If you type religion on google search, you’ll read ‘Religion is a collection of cultural systems, belief systems, and worldviews that relate humanity to spirituality and, sometimes, to moral values.’
But is this what religion means to the current generation?
Today, religion has mostly disappeared into the background. Of course you see temples, churches and mosques everywhere. But how many young people actually have faith in God; in Krishna, in Jesus or in Allah? Most people I ask say “I’m an atheist.” Or more often, “I’m agnostic.”
I come from a Hindu background, where my dad and mom pray every morning and light lamps in the evening. But honestly, I’m not too sure if I will continue this ritual, let alone pass it on to the next generation.
Religion is increasingly becoming something people look to when they have nowhere else to go. If not that, it’s just another reason to organize a boring function and give everyone a proper South Indian meal on a banana leaf (I’m not complaining).
I believe that most of us are Hindus or Muslims just to fall under some category. No one goes deep enough into the religion. I’m pretty sure nobody even knows what the Bhagwad Gita says. I’m one among them. I know how to recite a few shlokas but those are just a set of words I learnt by-heart. People, barring a few exceptions, have very limited knowledge about the philosophy and history behind their religion.
Also, religion is getting too commercial these days; Iskcon and Tirupati, topping the chart. You’re supposed to find peace and serenity at temples. If anyone associates Tirupati with either of these things, I’d scoff. You wait three hours in the queue to see Venkateshwara’s idol and when you finally catch a tiny glimpse over someone’s shoulder you hear ‘Jargandi jargandi.’ Before you can even process these words, you’re pushed away. You have no choice but to walk away hoping God heard all your prayers in those two or three seconds.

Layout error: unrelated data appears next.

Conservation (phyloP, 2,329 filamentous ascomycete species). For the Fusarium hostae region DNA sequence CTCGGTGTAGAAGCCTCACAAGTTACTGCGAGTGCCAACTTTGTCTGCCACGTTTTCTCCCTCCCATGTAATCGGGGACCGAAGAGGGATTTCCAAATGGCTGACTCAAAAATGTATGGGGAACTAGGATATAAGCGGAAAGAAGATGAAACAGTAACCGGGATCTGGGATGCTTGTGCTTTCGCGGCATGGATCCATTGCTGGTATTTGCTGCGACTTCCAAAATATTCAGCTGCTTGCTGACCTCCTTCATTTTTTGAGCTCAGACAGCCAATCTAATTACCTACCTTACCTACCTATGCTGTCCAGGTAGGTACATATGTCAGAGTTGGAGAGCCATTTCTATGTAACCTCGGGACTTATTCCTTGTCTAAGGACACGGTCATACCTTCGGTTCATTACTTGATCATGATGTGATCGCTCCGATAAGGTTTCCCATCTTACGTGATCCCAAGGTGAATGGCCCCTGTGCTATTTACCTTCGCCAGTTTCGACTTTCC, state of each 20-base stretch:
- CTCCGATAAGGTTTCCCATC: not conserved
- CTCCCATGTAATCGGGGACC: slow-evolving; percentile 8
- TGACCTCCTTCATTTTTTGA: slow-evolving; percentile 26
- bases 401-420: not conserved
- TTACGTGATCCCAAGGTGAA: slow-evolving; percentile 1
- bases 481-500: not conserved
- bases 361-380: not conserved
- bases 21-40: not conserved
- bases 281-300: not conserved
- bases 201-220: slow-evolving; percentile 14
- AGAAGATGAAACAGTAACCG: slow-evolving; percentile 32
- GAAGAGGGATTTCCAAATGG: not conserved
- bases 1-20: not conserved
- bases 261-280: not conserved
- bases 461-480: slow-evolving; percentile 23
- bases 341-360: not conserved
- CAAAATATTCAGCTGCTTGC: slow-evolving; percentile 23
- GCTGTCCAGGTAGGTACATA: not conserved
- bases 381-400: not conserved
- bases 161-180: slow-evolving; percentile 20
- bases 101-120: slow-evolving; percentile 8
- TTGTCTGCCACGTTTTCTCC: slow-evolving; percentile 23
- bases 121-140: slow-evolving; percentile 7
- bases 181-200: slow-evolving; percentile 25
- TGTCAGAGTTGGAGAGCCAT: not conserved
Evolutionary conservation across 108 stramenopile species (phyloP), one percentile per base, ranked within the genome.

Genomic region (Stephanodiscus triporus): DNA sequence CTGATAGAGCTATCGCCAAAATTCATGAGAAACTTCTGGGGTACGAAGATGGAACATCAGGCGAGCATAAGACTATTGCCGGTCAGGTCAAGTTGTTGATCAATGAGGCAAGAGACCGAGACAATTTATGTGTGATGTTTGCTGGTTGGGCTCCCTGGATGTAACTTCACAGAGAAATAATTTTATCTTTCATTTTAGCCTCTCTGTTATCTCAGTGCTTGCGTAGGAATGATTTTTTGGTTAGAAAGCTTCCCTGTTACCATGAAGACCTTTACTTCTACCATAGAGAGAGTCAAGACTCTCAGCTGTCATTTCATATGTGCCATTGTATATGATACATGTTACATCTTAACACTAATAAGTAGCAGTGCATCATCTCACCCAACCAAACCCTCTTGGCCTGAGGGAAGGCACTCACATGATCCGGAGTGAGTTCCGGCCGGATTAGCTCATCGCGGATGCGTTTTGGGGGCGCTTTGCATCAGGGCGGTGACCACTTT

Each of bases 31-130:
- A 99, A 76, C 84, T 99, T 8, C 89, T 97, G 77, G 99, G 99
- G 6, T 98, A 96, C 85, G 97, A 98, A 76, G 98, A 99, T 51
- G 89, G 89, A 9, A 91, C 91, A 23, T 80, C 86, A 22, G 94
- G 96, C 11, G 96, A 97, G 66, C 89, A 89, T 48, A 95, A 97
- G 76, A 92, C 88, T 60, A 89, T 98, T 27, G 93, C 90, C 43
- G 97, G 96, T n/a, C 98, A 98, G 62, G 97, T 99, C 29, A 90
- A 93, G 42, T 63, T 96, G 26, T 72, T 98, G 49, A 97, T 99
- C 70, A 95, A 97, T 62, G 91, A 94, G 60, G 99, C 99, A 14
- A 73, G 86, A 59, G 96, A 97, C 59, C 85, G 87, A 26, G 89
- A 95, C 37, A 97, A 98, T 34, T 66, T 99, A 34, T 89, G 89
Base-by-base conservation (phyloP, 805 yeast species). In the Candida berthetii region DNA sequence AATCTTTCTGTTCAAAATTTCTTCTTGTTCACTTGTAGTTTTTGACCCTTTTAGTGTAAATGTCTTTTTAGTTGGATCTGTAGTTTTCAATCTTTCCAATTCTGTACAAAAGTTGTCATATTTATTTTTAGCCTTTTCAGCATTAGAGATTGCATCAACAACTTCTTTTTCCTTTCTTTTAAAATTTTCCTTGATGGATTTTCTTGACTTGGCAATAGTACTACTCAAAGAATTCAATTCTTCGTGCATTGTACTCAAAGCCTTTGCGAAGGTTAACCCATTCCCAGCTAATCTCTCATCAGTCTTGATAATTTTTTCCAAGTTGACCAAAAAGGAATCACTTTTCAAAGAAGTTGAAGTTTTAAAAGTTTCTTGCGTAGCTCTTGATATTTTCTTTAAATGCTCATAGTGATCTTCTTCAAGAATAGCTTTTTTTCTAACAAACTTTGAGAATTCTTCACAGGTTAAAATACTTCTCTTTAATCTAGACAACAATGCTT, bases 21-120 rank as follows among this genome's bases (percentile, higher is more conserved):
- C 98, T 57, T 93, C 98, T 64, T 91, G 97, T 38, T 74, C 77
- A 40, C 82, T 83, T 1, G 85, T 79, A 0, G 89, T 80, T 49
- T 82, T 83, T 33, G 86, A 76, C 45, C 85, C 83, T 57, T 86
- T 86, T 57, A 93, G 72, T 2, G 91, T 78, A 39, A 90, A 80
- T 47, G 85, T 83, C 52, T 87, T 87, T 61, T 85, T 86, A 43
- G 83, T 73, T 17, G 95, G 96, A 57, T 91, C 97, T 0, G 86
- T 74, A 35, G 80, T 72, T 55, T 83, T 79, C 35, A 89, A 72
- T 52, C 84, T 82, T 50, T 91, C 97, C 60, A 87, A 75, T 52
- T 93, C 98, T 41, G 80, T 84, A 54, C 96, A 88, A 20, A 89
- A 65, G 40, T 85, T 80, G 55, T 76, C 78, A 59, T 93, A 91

And Iskcon sells pizzas and burgers as prasad. Sure, anything becomes prasad once you offer it to God, but if your intention is really to please God, and if you actually follow Hindu scriptures, I don’t think Krishna will be too pleased to see a burger and a blackforest cake before him instead of a pot of butter.
Basically, religion as a belief system seems to be fading away as generations pass. Everybody has a different view about their own religion. Perhaps these differences in opinion are causing confusion in younger generations. Our grandparents told us stories about Lord Rama and Krishna. But who is going to narrate these stories to our grandchildren?